June International Tours

Messy scrums and other stats

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We have week one of the match practices masquerading as Tests and deal with some statistics, including a look at troublesome scrums.

We have a look at the stats of two matches – Australia against Wales in the Sydney cliffhanger and South Africa against England in Bloemfontein.

After the match in Bloemfontein, John Smit, the Springboks captain and hooker, complained about England scrumming. It was not surprising as he had played in the Super 14 final when two strong packs went at each pother hammer and tongs and only one scrum needed to be reset.

In both these matches the scrums were messy.

In Sydney there were 22 scrums, 7 resets, 6 free kicks and 6 collapses.
In Bloemfontein, there were 21 scrums, 10 resets, 1 free kick, 1 penalty, 4 collapses.

These were only the obvious stoppages and do not include the messy scrums – moving before the time, wandering about the place, going up or down – where the ball was allowed to emerge as if in a desperate desire to get the match going. It also does not include the way Andy Gomarsall of England put the ball into the scrum to negate as far as possible the opposition’s power by quickening up proceedings.

From the whistle for the first scrum in Bloemfontein to the emergence of the ball for play, took 81 seconds. If each scrum had been like that 28 and a half minutes would have been spent trying to get the ball alive again after a knock-on or whatever.

There are two aspects to this sort of scrumming – the danger to the players from collapses and the frustration for players who want to get on with the game and all of the spectators.

These scrums are, of course, being set under the new four-word procedure, which may not have made a noticeable improvement in the functioning of scrums.

Penalties conceded

In this section we record the times a team was penalised.

* = points conceded

(I) Australia vs Wales

Total number of penalties: 15

Australia: 8
Wales: 7

The reasons for the penalties were as follows:

Australia:

Tackle/ruck: 5 (??*, Sharpe, Gerrard, Shepherdon, Smith)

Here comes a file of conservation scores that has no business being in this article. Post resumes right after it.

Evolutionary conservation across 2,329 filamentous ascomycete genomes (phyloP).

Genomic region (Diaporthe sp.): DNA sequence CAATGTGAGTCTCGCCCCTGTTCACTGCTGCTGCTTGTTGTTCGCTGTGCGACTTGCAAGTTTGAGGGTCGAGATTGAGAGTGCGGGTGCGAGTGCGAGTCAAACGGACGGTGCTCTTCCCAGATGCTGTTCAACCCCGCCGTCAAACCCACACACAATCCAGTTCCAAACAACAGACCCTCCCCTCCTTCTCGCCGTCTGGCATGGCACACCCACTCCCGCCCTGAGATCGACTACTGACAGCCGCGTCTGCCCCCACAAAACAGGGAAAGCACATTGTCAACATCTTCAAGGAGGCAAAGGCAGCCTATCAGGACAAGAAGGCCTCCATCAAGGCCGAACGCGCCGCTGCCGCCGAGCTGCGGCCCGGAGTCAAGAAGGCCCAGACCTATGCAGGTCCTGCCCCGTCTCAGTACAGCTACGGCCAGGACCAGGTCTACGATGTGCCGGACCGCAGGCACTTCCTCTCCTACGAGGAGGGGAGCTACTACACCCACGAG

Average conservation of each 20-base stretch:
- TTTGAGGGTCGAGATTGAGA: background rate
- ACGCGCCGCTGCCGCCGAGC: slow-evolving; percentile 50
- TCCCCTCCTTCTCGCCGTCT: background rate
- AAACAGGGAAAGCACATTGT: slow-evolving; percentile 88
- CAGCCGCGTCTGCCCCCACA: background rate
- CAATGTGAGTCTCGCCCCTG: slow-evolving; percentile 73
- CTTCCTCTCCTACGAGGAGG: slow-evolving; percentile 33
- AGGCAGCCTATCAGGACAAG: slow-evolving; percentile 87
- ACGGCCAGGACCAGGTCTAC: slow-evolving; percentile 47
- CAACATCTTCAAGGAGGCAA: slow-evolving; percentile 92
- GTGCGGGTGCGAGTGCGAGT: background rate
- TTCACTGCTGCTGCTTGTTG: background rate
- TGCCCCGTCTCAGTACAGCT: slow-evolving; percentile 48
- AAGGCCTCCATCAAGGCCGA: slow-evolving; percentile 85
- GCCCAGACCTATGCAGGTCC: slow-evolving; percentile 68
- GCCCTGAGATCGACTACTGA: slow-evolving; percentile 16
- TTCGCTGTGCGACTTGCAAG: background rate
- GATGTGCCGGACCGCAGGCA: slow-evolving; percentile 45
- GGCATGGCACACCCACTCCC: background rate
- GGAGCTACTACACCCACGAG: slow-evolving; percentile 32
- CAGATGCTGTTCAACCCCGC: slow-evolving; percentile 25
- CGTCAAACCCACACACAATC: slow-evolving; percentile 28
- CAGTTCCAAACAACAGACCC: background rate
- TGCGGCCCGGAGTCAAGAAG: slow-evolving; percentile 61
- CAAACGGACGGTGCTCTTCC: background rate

Off-side: 1 (Gerrard*)
Discipline: 2 (Waugh – obstruction; Shepherdson – obstruction)

Wales:

Tackle/ruck: 4 (Gavin Thomas, Rees, Byrne* 2)
Off-side: 1 (Sidoli)
Discipline: 2 (Jonathan Thomas – obstruction; Owen – early tackle)

Australia missed a penalty kick at goal, Wales two.

(ii) South Africa vs England

Total number of penalties: 11

South Africa: 6
England: 5

The reasons for the penalties were as follows:

South Africa:

Tackle/ruck: 4 (Smit 2, Burger* 2)
Off-side: 1 (Van der Linde)
Discipline: 1 (Bakkies Botha – +10)

England:

Tackle/Ruck: 3 (Jones*, Easter, Sanderson )
Off-side: 1 (Hazell*)
Scrum: 1 (Turner*)

England missed a penalty kick at goal.


Getting possession – line-outs, scrums, free-kicks, drop-outs, turn-overs

In this section the figures represent the number of times you get to play with the ball.

(I) Australia vs Wales

Australia:

Line-outs: 14 (1 free kick)
Scrums: 11 (4 reset, 3 free kicks, 2 collapsed)
Free-kicks: 4 (3 scrums, 1 line-out)
Drop-outs: 2

Wales:

Line-outs: 16 (2 lost, 1 quick, 1 skew, 2 free kicks)
Scrums: 11 (3 reset, 3 free kicks, 4 collapsed)
Free-kicks: 5 (3 scrums, 2 line-outs)
Drop-outs: 0

(ii) South Africa vs England

South Africa:

Line-outs: 11 (1 lost, 2 free kicks)
Scrums: 9 (4 reset, 1 collapse)
Free-kicks: 2 (line-outs)
Drop-outs: 2

England:

Line-outs: 15 (2 lost, 1 quick)
Scrums: 12 (6 reset, 1 penalty, 1 free kick, 3 collapsed)
Free-kicks: 2 (1 scrum, 1 mark)
Drop-outs: 0

Stoppages (total of line-outs,

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